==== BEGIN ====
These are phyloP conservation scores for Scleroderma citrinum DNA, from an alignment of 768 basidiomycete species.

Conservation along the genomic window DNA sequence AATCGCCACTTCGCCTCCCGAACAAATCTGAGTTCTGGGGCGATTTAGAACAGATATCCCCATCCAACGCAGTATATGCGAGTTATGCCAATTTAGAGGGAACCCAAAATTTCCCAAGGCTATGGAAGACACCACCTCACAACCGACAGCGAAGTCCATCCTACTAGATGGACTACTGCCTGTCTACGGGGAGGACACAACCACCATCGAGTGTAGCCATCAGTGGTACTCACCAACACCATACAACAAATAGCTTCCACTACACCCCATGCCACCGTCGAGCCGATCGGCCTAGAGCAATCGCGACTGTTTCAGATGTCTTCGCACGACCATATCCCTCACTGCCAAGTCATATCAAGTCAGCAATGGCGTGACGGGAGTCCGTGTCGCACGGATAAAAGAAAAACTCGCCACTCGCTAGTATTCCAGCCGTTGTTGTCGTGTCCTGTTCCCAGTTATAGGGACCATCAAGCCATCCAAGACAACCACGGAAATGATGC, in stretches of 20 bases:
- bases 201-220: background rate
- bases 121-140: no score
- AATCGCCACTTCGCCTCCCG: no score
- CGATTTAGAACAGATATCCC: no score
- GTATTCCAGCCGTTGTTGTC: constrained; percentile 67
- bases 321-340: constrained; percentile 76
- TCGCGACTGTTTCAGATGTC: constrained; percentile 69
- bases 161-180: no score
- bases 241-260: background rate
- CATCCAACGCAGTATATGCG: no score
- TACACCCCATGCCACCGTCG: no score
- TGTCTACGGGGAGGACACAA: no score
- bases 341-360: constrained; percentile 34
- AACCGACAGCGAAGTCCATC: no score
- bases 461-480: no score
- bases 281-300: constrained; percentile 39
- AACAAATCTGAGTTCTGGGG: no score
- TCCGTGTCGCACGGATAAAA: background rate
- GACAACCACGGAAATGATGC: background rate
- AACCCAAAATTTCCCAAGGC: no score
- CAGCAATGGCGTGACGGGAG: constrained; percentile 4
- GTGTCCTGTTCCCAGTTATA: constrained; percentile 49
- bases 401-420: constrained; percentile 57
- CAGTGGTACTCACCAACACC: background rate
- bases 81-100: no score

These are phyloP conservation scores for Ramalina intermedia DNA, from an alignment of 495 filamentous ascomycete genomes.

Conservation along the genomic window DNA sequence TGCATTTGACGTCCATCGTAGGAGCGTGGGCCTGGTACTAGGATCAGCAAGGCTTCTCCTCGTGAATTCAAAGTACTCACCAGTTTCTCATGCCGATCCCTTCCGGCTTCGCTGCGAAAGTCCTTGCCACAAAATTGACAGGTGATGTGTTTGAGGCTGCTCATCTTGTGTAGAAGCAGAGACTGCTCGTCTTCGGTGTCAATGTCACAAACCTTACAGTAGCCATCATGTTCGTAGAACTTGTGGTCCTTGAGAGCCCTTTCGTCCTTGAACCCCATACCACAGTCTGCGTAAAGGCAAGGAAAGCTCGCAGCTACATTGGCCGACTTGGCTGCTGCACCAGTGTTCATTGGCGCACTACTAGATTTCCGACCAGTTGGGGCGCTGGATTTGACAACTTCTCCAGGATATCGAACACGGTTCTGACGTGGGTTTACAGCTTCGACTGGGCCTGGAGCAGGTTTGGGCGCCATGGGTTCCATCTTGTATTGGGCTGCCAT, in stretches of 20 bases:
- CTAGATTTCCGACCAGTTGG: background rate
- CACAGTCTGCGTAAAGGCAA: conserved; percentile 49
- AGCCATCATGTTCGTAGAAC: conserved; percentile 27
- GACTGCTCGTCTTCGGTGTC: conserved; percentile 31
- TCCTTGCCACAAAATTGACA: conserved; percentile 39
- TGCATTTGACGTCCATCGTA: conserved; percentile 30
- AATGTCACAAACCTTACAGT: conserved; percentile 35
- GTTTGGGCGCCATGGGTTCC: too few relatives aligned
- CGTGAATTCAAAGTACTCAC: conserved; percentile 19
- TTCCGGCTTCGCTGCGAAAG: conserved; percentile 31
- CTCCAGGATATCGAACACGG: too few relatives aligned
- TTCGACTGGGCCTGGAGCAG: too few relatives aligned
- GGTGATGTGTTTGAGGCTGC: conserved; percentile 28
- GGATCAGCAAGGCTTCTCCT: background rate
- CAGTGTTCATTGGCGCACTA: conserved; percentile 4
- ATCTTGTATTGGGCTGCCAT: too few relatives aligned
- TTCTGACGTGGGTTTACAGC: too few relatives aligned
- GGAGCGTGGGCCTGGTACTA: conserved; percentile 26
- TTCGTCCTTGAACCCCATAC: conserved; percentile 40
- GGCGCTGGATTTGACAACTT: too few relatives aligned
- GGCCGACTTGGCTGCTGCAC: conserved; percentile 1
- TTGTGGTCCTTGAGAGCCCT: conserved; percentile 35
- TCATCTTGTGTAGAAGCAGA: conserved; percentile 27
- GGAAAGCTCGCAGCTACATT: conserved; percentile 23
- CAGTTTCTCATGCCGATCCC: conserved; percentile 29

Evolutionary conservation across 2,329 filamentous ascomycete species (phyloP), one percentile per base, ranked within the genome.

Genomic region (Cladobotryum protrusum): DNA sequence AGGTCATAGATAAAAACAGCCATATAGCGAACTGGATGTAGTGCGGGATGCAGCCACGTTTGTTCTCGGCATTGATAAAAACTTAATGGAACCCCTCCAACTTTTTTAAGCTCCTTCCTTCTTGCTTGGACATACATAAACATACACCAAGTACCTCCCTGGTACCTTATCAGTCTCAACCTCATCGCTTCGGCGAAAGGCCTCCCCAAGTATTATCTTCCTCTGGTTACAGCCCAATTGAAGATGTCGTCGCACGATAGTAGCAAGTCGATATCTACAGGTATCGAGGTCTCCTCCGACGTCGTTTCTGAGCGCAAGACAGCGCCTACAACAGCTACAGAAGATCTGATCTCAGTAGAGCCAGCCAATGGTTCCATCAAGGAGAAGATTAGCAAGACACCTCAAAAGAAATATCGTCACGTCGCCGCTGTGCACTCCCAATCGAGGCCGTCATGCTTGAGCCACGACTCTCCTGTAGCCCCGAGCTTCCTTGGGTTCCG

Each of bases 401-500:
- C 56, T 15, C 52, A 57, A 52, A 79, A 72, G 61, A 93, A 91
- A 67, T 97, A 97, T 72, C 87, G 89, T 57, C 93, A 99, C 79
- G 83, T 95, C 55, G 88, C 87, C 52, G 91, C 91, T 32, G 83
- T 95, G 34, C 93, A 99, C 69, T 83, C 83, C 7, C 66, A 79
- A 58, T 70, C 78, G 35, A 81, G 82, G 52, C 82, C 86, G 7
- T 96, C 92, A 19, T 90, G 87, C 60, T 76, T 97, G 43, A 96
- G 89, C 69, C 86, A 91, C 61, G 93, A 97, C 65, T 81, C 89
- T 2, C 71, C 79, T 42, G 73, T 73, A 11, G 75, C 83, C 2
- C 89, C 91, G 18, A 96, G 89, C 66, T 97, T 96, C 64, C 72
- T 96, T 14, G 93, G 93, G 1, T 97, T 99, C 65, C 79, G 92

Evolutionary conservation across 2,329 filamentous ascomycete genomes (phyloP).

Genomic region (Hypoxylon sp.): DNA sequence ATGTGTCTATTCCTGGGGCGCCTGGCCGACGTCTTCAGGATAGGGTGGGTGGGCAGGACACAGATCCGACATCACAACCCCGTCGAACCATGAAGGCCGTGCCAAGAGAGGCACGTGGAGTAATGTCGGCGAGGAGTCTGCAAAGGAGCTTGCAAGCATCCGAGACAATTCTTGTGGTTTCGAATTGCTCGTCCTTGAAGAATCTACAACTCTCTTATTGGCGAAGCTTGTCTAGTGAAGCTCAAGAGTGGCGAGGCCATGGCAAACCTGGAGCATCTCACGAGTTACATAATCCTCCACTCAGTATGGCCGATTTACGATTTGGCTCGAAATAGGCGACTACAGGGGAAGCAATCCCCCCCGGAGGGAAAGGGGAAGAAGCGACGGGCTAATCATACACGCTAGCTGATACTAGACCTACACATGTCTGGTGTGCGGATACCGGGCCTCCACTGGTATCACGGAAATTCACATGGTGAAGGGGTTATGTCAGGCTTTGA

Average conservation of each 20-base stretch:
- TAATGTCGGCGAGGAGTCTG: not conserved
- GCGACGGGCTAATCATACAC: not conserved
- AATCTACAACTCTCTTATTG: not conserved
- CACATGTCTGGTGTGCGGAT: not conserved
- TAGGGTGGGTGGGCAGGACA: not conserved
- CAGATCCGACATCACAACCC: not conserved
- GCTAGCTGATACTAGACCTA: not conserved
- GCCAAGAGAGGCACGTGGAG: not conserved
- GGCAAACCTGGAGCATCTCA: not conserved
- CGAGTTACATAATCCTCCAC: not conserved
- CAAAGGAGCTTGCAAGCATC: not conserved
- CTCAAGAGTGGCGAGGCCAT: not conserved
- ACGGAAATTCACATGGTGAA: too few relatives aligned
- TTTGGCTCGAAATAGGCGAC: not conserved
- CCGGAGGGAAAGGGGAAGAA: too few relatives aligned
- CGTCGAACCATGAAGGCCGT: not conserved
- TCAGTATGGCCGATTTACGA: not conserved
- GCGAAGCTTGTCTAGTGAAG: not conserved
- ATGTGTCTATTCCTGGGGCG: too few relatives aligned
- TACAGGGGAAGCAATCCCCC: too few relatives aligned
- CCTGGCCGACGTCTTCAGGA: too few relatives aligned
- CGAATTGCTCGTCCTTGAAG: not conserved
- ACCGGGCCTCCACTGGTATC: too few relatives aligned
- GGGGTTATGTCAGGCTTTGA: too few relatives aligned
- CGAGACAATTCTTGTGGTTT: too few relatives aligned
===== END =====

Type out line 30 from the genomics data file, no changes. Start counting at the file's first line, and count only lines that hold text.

- CTAGATTTCCGACCAGTTGG: background rate